FRO Granted for the Plaintiff, As There Were Multiple Predicate Acts of Domestic Violence
Docket No. A-0105-21
Decided October 6, 2022
Submitted by New Jersey Family Lawyer, Jeffrey Hark.
In a recent unpublished opinion, the Appellate Court of New Jersey decided defendant’s appeal of a final restraining order (“FRO”) entered against her and in favor of the plaintiff based on the predicate acts of harassment, assault, and terroristic threats.
The parties in this case are unrelated and only resided together for five weeks in a rooming house where defendant was employed as the property manager. Plaintiff lived in a room on the third floor and defendant occupied the whole first floor and had her own bathroom. Plaintiff testified the parties shares a common space, which included the kitchen, common room, and two bathrooms. However, defendant stated that she lives separate from the floor in an apartment with her fiancé. She also claimed that she doesn’t share any of her apartment, kitchen, stove, or bathroom with the other tenants.
After only residing in the rooming house for five weeks, plaintiff was forced to move out due to defendant’s harassing and discriminating behavior towards her. Plaintiff alleged that defendant made homophobic slurs towards her and threatened to cause her physical harm. Defendant also harassed the plaintiff’s boyfriend, which she stated contributed to the end of their relationship. Plaintiff filed a domestic violence complaint and sought a temporary restraining order (“TRO”), which was granted the same day.
At the conclusion of the FRO hearing, the trial judge ultimately granted the FRO for the plaintiff, as they had the requisite relationship under the Act as former household members in a rooming house and there were multiple predicate acts of domestic violence. The trial judge noted that the plaintiff experienced multiple incidents of harassment in the past at the rooming house, that defendant caused injury to right wrist when she pulled her out her front door, and that defendant made terroristic threats against plaintiff when she threatened to hurt her. The trial judge also found the plaintiff more credible than the defendant.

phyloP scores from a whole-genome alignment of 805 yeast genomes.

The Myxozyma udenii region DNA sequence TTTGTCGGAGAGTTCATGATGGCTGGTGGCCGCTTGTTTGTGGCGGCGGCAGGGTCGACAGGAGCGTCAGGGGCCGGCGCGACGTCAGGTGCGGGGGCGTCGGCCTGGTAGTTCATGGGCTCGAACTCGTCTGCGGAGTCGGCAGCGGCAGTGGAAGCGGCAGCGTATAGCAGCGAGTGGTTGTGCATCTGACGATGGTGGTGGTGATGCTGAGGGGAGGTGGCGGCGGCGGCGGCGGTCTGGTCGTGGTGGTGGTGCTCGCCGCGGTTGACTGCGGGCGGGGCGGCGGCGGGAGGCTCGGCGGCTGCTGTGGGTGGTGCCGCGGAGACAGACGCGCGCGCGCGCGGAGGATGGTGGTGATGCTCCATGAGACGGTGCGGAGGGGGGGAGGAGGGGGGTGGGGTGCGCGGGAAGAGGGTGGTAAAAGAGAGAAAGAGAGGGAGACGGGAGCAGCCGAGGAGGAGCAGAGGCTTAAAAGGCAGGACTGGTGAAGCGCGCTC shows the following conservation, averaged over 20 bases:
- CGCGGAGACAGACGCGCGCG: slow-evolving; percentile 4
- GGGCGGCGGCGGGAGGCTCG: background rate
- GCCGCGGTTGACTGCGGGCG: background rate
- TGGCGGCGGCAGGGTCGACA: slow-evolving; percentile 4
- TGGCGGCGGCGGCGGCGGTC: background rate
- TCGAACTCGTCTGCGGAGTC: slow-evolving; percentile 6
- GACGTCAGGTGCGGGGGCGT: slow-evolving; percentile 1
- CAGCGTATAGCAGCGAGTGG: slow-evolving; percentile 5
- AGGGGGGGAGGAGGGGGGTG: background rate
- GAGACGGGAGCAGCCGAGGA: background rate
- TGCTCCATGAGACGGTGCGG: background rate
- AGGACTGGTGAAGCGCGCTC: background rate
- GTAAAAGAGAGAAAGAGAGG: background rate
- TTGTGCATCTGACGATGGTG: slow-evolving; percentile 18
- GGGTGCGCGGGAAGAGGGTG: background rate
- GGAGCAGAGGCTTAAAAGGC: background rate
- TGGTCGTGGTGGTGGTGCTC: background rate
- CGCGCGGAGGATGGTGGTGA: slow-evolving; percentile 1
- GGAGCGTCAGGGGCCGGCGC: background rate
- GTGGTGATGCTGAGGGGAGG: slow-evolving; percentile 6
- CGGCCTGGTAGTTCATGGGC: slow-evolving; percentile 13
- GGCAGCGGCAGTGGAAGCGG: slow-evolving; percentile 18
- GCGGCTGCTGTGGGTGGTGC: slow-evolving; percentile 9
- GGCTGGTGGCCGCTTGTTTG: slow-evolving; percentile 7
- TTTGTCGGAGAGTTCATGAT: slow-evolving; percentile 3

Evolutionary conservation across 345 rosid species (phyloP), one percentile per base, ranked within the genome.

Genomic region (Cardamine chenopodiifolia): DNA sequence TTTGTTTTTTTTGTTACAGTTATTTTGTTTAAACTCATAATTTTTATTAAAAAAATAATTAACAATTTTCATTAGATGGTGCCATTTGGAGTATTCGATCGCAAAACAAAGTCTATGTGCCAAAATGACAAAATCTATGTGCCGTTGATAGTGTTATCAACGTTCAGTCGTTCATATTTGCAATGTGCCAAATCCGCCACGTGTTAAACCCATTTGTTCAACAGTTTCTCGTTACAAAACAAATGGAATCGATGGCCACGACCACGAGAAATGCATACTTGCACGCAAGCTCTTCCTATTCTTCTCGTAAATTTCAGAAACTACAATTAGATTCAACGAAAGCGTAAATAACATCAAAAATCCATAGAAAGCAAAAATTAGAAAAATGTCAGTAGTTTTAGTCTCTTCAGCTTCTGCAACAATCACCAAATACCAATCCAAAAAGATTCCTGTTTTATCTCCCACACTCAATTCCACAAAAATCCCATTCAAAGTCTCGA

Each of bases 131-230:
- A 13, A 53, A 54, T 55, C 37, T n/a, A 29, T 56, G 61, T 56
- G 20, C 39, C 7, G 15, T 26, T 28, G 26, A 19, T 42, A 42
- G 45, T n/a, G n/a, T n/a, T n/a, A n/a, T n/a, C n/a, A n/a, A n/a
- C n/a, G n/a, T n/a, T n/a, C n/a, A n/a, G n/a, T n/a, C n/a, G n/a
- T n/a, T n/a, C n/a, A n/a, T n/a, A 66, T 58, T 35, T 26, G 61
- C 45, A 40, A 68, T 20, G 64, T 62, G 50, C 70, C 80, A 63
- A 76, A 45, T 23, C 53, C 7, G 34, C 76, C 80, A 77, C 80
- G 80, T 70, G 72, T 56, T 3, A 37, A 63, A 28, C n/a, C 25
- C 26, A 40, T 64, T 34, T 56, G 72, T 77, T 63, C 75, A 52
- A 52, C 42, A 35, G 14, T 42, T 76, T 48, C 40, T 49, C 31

On appeal, defendant contended that the parties did not have a qualifying relationship under the Prevention of Domestic Violence Act, and the trial judge lacked jurisdiction to issue the FRO. However, defendant did not challenge the trial judge’s findings on the predicate acts of harassment, assault, and terroristic threats.
Courts have applied the six-factor test enunciated in Coleman v. Romano, 388 N.J. Super. 342, 351 (Ch. Div. 2006) when determining whether a party is considered a “former household member” pursuant to the Prevention of Domestic Violence Act. According to Coleman, “the focus is ‘whether the parties have been so entangled, emotionally or physically—or they will be in the future—that the court should invoke the Act to protect the plaintiff and prevent further violence.’” Id. In 2015, the definition of “former household member” was changed to “any other person who is a present household member or was at any time a household member.”
The Appellate Court of New Jersey was unconvinced by defendant’s argument and affirmed the trial court’s ruling. The Appellate Court opined that the Act’s reference to “household member” had a broad definition and noting that prior cases had also held that two residents of a boarding house qualified as household members due to the sharing of kitchens and bathrooms where residents were likely to interact.
At Hark & Hark, we are experienced attorneys who represent clients for appeals in Superior Court for issues like the previously discussed case pertaining to FRO hearings. We work hard to ensure that our clients receive exceptional representation in order for them to receive the most favorable outcome in their case as a result.
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